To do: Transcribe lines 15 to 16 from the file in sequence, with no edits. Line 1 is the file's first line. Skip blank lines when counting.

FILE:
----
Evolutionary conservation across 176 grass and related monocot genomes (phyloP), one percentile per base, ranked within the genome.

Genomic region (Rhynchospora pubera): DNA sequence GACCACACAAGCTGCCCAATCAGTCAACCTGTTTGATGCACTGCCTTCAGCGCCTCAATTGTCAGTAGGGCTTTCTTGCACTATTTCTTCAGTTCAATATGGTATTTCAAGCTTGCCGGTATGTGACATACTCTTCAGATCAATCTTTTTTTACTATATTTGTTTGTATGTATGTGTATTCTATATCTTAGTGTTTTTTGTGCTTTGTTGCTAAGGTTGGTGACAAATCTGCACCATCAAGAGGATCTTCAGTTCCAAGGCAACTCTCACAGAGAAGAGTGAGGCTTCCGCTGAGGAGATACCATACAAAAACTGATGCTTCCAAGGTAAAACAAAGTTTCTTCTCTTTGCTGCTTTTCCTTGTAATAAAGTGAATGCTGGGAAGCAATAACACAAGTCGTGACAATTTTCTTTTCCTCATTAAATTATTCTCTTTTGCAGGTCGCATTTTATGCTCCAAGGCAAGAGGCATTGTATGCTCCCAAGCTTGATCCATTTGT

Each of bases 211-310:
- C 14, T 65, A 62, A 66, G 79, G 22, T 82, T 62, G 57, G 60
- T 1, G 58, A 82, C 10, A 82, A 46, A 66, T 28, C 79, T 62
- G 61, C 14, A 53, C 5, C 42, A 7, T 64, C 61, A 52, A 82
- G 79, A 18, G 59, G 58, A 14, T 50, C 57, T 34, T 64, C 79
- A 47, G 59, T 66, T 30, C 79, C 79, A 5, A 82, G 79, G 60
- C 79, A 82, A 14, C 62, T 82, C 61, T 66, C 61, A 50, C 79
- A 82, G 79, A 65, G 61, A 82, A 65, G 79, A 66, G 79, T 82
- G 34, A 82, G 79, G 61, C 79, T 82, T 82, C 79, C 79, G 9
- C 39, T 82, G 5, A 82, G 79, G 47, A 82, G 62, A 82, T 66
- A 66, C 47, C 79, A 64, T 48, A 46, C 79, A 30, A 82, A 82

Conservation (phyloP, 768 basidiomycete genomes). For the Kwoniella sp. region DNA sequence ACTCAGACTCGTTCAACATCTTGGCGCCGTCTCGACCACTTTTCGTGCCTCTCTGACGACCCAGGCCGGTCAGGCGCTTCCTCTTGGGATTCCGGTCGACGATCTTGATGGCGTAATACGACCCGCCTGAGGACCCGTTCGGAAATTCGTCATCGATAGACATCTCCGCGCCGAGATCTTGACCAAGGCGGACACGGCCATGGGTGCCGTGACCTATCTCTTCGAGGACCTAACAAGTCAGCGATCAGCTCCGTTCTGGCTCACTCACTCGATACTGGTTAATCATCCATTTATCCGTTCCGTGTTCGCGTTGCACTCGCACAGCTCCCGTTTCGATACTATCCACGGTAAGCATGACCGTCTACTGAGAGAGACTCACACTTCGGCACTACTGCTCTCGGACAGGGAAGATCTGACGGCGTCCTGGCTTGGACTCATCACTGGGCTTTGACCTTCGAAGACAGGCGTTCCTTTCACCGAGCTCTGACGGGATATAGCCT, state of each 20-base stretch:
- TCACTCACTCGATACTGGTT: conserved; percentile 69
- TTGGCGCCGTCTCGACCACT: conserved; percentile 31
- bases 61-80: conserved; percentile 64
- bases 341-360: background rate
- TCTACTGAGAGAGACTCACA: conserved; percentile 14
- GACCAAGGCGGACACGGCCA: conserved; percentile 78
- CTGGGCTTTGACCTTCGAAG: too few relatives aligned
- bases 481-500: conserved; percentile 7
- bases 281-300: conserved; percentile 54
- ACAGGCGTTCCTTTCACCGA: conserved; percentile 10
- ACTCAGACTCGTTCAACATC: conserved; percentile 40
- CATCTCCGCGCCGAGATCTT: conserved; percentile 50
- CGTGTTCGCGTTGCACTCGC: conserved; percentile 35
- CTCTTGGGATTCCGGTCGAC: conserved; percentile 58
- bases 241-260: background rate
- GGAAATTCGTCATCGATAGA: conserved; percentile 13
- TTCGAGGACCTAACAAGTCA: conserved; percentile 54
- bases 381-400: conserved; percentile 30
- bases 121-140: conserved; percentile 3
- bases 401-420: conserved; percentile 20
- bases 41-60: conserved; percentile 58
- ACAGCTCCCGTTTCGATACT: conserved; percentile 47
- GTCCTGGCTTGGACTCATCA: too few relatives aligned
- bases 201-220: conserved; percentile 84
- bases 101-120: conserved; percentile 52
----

- TCACTCACTCGATACTGGTT: conserved; percentile 69
- TTGGCGCCGTCTCGACCACT: conserved; percentile 31